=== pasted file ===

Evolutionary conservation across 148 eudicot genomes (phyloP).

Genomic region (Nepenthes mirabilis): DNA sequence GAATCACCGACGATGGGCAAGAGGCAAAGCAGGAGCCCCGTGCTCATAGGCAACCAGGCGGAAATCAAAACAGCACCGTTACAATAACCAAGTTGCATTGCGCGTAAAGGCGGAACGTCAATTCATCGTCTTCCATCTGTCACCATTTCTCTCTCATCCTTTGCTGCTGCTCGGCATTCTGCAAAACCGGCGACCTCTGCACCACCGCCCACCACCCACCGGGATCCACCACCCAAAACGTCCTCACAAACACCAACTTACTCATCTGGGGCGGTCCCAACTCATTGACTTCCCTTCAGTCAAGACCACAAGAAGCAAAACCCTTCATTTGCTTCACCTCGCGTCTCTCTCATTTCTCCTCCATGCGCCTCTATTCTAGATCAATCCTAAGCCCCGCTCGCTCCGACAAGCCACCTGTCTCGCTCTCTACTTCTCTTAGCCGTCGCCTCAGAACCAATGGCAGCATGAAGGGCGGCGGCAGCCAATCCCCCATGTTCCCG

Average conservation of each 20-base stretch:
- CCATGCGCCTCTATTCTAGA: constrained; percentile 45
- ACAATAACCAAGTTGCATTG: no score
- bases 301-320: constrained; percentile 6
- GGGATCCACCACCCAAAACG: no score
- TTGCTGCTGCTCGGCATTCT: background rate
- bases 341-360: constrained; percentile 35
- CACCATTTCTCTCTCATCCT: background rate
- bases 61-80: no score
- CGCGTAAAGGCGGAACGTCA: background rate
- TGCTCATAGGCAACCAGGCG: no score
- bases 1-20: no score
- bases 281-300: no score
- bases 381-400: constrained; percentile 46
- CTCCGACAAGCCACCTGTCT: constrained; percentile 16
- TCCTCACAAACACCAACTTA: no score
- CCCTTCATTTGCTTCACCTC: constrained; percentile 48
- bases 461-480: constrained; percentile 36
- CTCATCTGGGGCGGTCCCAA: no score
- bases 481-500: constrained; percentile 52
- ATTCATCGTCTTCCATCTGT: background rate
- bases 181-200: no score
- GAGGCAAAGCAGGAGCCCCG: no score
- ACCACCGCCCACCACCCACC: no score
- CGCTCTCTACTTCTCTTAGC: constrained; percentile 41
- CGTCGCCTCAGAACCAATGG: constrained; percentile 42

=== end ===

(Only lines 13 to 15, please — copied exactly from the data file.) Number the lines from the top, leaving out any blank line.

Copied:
- TGCTCATAGGCAACCAGGCG: no score
- bases 1-20: no score
- bases 281-300: no score